Contamination not limited to MTBE
While the South Tahoe Public Utility District’s battle with MTBE has drawn attention in California, Nevada and many parts of the nation, the controversial fuel additive has contaminated other sites within the Lake Tahoe Basin.
The only difference is that, except at South Shore, the contaminant plumes have not affected drinking water supplies.
Lauri Kemper, chief of the Lake Tahoe unit of the Lahontan Regional Water Quality Control Board, said that there are more than 80 sites where gasoline or diesel fuel have leaked from storage tanks on the California side of the Tahoe Basin. Thirty-one of those involve MTBE, and 11 of the MTBE cases are on North Shore.
No drinking water sources have been affected there, a contrast to numerous wells shut down on South Shore. STPUD – which supplies about 30,000 people with water, through about 12,500 connections – has closed more than one-third of its wells since September 1997.
The Lukins Brothers Water Company, which serves 900 South Lake Tahoe customers, also closed one of its five wells in October 1997 when MTBE was discovered there.
On the eastern side of Lake Tahoe, the Nevada Division of Environmental Protection is investigating at least three contamination sites: one on Kingsbury Grade, one in Incline Village and one in Cave Rock. Except for the Cave Rock site, where two private wells have been contaminated, drinking water is not affected by the plumes.
Soil and groundwater contamination are not the only concerns in a place like Lake Tahoe, however.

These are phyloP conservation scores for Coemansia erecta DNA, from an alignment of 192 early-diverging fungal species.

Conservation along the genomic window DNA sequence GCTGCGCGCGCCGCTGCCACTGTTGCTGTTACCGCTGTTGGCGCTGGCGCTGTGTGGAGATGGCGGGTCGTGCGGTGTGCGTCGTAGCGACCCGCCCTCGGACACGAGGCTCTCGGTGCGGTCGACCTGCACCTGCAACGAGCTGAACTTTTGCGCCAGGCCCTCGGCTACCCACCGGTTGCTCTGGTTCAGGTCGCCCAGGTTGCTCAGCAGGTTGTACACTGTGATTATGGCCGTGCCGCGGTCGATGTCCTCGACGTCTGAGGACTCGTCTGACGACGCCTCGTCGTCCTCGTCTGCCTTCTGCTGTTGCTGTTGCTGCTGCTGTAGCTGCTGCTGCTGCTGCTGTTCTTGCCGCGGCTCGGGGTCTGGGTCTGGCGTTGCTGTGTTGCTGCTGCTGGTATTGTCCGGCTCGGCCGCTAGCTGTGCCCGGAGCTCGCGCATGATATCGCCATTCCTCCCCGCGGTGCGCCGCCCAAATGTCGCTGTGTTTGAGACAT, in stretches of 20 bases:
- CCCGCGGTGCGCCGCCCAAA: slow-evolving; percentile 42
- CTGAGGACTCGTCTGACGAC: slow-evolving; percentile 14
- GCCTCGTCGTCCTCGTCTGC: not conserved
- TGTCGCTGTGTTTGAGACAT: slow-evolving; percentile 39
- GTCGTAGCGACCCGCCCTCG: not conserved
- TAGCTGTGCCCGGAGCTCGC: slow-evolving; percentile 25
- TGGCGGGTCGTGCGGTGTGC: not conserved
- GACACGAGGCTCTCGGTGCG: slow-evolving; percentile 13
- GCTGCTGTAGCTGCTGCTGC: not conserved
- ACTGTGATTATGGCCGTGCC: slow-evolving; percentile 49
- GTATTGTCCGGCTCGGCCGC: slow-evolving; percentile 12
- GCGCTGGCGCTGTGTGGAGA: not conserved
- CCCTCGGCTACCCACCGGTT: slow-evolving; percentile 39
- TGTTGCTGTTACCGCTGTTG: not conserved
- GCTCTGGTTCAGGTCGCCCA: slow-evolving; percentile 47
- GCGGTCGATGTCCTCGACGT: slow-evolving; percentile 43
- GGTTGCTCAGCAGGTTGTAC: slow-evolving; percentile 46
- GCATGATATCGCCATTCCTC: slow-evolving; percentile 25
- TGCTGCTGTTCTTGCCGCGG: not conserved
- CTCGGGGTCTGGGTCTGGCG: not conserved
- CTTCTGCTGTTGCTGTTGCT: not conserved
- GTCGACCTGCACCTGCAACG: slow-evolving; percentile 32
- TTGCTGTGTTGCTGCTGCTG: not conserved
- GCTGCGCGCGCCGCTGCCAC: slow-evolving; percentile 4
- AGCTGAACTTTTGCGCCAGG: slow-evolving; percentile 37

Whether it was caused by leaks from marinas, contaminated groundwater running into the lake or the 1.5 million gallons of gasoline used by boaters on Lake Tahoe in 1998, researchers found MTBE and other gasoline compounds in the lake last summer, just as they had the year before.
The U.S. Geological Survey found MTBE in Lake Tahoe last summer at concentrations of 0.54 to 5.6 parts per billion at near-shore sites. The highest concentration was detected at Emerald Bay. At a depth of 100 feet in the middle of Lake Tahoe, MTBE was detected at 0.31 parts per billion. In 1997 at the same site, it was detected at 0.26 parts per billion.
In Lower Echo Lake, USGS found MTBE at levels of 9.8 parts per billion.
No known regulatory levels for MTBE were exceeded, according to USGS, but California’s taste and odor threshold of 5 parts per billion was exceeded in some cases.
At that level, most people can begin to detect the additives presence in water; it smells and tastes like turpentine.
Several public utility providers in the basin take their water from Lake Tahoe, and at least two South Shore providers have served water with low levels of MTBE contamination – below 5 parts per billion and below any state or federal action requirements. The Round Hill General Improvement District, which serves about 460 customers, and the Lakeside Water Utility District, serving 137 customers, found traces of MTBE last summer.
Researchers have found that MTBE and other gasoline compounds are most prevalent in the waters of Tahoe during the summer, the peak boating season. After summer is over, the presence of the compounds fades.
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Update 9:15 a.m. — Power has been restored to about 3,700 customers, according to the Liberty Utilities outage map.